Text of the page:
A woman in a store in the Philippines holds up a sign advertising mobile payments

Making Central Bank Digital Currencies Work for Development

| 5 Minute Read
Access to Finance | Digital Development | Economic Growth and Trade
Digital Development
Digital currencies have the potential to make a lasting impact on global development by being more inclusive and secure.

Money is going digital, full steam ahead. Within the past five years, interest around Central Bank Digital Currencies (CBDCs) has exploded. Nearly 100 CBDCs are currently in research or development stages, with CBDCs in Nigeria and the Bahamas already launched. Unlike volatile cryptocurrency assets (e.g., bitcoin and stablecoins), CBDCs offer promising development benefits through central bank backing. To ensure the effectiveness and uptake of CBDCs, critical steps remain to avoid user exploitation and incorporate safeguards that mitigate the digital divide, in line with USAID’s Digital Strategy. Still, the promise remains: by prioritizing the principles of digital development of security and inclusive user-centered design, trust can be built to mitigate the risks of CBDCs while preserving their potential in driving inclusive economic growth. Our lessons from traditional finance, or TradFi  – our current mainstream centralized financial system and institutions – will illuminate a path for future CBDC implementation and adoption.

Financial Inclusion and Economic Formalization

Opportunities and Risks. CBDC adoption can reinforce financial inclusion by presenting a new means to digitally establish credit history for SMEs, rural communities, and other marginalized groups unable to do so with traditional banks. This has been the driving thrust behind the Bahamian sand dollar – a CBDC designed to serve the unbanked across more than 30 of its islands. Increased transaction digitalization can also lead to multiplier effects in the economy, spurring greater private sector formalization by establishing credit history, reducing illicit flows, and generating greater tax revenues.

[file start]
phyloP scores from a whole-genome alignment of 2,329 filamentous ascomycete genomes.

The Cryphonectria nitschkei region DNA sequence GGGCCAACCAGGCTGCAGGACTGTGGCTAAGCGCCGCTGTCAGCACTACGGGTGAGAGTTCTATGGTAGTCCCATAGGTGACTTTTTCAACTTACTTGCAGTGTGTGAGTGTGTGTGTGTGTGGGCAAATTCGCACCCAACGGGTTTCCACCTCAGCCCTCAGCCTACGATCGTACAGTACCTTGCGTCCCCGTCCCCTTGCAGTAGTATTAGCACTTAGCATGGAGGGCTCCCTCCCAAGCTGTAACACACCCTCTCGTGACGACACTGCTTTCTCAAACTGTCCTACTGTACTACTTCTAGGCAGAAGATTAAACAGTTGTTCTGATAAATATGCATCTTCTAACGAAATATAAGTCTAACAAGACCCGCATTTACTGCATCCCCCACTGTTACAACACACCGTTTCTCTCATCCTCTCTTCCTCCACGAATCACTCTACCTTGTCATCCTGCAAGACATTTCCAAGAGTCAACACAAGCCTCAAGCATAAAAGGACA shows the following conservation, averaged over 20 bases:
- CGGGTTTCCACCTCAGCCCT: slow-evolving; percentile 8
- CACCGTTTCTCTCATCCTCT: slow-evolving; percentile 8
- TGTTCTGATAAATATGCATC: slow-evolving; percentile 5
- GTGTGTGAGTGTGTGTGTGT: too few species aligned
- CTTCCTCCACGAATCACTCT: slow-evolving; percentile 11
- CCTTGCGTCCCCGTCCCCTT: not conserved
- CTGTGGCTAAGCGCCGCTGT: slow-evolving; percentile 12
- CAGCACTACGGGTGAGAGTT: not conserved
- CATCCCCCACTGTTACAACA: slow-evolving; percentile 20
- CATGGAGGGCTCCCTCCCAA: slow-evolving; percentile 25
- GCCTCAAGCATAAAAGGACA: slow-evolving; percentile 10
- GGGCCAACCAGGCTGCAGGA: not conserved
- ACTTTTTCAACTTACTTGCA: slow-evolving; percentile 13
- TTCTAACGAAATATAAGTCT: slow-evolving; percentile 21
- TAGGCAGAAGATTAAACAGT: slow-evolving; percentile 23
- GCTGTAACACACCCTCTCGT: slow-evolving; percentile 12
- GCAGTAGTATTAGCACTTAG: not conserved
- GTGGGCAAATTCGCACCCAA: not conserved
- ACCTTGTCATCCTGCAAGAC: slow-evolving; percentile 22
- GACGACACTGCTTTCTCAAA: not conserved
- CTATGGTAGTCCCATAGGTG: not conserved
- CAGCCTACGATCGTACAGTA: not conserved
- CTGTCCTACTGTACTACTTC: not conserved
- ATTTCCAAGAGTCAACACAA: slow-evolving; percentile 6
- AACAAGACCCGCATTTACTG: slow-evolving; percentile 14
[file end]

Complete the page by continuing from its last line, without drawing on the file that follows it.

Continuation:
Yet sufficient CBDC demand and uptake is met with both technical and behavioral challenges. To ensure domestic and cross-border interoperability, CBDCs need to seamlessly integrate with existing payment systems and infrastructure. CBDCs must also be presented as a credible alternative to physical cash to accelerate demand and ensure local stakeholders are ready and able to support its adoption.

Our TradFi Lesson: User-centered Design. To achieve sufficient uptake, digital financial services need to be ‘Designed With the User’ and embedded within the unique context and behaviors of end users. During implementation, the USAID Colombia Rural Finance Initiative (RFI) found that despite the presence of sophisticated contactless payments and app-based loan disbursements, most citizens preferred cash-based transactions. To boost uptake, build trust, and ensure equity when reaching rural customers, RFI paired the launch of new digital finance products with concurrent communications campaigns that required internal cultural shifts towards digital within partner FIs. This approach allowed partner financial institutions (FIs) grow client uptake of their new digital offerings while remaining interoperable with their internal systems. Through meaningful dialogue with non-financial actors to better understand user behavior and hands-on support on migrating some traditional users to digital users, the project avoided potential distortionary effects for FIs’ existing customer bases.

Reducing Transaction Costs and Boosting Speed